The Open Neuroendocrinology Journal


ISSN: 1876-5289 ― Volume 5, 2014

Pituitary Actions of RFamide Peptides: A Critique of the Evidence

The Open Neuroendocrinology Journal, 2011, 4: 51-63

Greg M. Anderson

Centre for Neuroendocrinology and Department of Anatomy and Structural Biology, University of Otago School of Medical Sciences, PO Box 913, Dunedin 9054, New Zealand.

Electronic publication date 06/May/2011
[DOI: 10.2174/1876528901104010051]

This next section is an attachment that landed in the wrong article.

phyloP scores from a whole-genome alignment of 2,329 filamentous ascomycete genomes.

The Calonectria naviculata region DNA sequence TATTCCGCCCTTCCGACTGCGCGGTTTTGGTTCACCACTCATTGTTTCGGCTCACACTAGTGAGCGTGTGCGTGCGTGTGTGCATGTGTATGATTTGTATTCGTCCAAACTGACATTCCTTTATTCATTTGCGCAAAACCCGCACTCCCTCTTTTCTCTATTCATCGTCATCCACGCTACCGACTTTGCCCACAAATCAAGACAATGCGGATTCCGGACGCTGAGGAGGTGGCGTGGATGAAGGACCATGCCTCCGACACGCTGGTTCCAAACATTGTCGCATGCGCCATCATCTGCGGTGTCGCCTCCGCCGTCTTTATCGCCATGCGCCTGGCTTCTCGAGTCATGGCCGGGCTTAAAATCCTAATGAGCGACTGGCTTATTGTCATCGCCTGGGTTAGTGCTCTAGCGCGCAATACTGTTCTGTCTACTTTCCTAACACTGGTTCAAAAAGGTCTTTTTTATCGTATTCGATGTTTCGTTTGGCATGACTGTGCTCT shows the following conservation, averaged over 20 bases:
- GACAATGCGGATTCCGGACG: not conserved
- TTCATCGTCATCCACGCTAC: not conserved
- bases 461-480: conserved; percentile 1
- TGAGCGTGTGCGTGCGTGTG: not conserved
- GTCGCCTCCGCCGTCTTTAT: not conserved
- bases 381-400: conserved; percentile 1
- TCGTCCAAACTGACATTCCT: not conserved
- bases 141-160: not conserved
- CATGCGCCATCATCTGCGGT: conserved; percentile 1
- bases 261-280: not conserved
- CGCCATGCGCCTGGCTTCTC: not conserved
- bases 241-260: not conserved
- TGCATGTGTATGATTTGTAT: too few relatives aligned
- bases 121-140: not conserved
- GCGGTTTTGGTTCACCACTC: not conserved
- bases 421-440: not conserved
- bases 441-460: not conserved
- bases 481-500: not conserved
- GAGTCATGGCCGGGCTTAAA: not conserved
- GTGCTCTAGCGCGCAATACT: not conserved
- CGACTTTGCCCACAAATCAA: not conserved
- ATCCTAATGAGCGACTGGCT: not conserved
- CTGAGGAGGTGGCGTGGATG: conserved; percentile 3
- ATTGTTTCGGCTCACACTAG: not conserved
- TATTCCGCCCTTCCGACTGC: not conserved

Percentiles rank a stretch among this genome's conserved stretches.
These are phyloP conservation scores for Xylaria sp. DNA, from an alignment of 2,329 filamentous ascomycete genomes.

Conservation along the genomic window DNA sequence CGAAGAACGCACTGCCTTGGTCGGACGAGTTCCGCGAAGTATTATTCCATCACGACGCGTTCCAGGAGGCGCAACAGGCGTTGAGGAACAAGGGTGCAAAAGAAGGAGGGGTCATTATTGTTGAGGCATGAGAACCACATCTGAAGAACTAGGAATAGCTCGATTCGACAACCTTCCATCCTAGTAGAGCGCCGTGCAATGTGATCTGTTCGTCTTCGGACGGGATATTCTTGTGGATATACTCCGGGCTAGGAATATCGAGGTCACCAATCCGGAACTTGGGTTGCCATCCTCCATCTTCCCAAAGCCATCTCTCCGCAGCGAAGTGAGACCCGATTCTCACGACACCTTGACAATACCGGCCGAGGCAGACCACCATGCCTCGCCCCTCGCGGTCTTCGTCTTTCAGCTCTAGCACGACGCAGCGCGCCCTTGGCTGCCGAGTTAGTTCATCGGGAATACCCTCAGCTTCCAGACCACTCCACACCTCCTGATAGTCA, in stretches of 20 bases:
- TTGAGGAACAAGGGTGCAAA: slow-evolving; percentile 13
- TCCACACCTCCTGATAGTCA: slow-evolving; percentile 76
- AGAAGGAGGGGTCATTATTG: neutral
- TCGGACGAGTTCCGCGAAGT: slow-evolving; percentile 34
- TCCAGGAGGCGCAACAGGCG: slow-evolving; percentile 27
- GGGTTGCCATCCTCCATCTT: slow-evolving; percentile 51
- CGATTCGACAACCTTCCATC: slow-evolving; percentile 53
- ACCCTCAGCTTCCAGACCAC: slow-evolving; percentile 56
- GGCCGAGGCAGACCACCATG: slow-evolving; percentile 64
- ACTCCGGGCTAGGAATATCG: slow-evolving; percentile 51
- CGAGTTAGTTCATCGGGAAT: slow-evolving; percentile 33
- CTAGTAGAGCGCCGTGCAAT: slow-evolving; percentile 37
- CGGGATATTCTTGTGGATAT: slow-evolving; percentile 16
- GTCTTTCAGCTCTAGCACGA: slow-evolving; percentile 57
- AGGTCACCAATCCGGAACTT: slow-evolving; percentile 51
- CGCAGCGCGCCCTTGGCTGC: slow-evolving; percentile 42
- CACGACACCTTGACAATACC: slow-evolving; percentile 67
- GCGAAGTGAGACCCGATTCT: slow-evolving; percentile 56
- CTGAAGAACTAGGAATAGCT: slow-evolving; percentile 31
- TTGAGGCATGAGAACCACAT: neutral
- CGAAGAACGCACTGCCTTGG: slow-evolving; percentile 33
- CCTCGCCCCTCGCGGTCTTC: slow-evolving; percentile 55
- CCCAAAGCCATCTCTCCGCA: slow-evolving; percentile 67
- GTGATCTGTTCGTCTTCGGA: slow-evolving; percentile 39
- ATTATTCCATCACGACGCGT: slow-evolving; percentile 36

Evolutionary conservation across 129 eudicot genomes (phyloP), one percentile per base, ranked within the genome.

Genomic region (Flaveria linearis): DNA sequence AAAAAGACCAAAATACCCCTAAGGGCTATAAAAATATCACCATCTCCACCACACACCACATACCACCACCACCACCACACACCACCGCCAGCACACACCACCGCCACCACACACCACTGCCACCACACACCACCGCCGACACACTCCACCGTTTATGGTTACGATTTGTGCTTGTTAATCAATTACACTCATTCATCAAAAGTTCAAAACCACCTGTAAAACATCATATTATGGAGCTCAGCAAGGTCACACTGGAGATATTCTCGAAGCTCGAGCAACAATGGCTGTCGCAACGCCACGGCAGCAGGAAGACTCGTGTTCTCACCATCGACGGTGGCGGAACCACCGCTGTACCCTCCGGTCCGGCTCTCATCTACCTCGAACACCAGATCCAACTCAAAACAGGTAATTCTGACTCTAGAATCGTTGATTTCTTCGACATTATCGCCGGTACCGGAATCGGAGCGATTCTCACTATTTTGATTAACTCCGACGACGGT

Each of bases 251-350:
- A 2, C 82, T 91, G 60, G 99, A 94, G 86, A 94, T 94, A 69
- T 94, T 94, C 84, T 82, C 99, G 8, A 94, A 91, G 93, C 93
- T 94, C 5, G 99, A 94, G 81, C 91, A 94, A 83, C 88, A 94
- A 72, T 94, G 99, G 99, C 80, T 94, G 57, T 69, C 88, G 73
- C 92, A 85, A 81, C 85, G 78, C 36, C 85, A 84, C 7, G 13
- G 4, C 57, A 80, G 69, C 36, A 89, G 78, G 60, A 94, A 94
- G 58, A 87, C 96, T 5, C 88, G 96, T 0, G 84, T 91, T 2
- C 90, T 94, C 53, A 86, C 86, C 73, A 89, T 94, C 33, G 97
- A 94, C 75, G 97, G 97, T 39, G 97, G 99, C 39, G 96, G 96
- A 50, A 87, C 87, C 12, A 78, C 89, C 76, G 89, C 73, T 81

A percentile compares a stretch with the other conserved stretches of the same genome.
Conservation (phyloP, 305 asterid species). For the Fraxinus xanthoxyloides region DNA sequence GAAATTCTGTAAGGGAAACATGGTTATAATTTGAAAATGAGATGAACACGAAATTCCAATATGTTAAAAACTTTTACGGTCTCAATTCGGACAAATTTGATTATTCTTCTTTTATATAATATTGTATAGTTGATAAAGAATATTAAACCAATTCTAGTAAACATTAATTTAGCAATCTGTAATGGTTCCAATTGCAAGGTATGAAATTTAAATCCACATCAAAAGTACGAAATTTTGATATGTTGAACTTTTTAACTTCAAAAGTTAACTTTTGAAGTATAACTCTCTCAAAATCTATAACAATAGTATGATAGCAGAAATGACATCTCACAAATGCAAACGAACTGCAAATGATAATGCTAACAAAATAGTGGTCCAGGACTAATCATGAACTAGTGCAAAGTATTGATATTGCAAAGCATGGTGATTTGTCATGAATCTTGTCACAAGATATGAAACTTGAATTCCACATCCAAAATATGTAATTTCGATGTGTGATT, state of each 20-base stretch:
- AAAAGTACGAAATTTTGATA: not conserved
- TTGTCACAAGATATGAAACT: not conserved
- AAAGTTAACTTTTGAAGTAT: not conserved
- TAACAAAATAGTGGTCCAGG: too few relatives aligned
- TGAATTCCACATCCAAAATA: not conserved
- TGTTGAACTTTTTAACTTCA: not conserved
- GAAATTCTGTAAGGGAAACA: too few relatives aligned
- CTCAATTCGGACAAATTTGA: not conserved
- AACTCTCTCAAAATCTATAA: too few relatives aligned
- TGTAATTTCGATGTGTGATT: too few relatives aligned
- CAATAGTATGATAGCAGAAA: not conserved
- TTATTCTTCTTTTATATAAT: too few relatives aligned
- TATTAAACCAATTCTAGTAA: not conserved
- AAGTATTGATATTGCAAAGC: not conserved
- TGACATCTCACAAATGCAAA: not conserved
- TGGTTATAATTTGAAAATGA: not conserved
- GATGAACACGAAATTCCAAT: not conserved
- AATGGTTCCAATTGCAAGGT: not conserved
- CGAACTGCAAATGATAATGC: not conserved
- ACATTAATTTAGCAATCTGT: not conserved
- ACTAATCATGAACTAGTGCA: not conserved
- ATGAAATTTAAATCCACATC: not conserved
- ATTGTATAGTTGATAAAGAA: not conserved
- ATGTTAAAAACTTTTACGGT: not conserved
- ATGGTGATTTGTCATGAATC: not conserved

RFamides are a relatively recently-discovered class of peptides characterised by an arginine-phenylalanineamide at their C terminus. In mammals, all of the five known RFamide families (neuropeptide FFs, prolactin-releasing peptides, RFamide-related peptides, kisspeptins and pyroglutamylated RFs) were originally discovered as neuropeptides influencing central nervous system functions such as reproduction, feeding behavior and nociception; however presence of their G-protein-coupled receptors in the pituitary gland has led to speculation that they also influence the function of this gland by either autocrine/paracrine or neuroendocrine mechanisms. In support of such actions, prolactin-releasing peptide is produced locally within the pituitary gland, and pulses of neuropeptide FF are secreted into blood from nerve terminals in the posterior pituitary lobe originating from the hypothalamus. In contrast, it is argued that the balance of experimental evidence does not yet support such roles for RFamide-related peptides, kisspeptins and pyroglutamylated RF peptides due to their absence or scarcity in the neurosecretory zone of the median eminence, blood and pituitary tissue. In some cases, assignment of functional nomenclature has been based on inconclusive evidence of the proposed function, causing confusion in the field. To resolve these issues it will be important to compare the peptide concentrations required to elicit pituitary effects with those found in portal and peripheral blood and in pituitary tissue. To date this has only been systematically done for kisspeptin, for which the portal blood concentration was found to be several orders of magnitude lower than that which stimulated gonadotrophin release from primary pituitary cell cultures.

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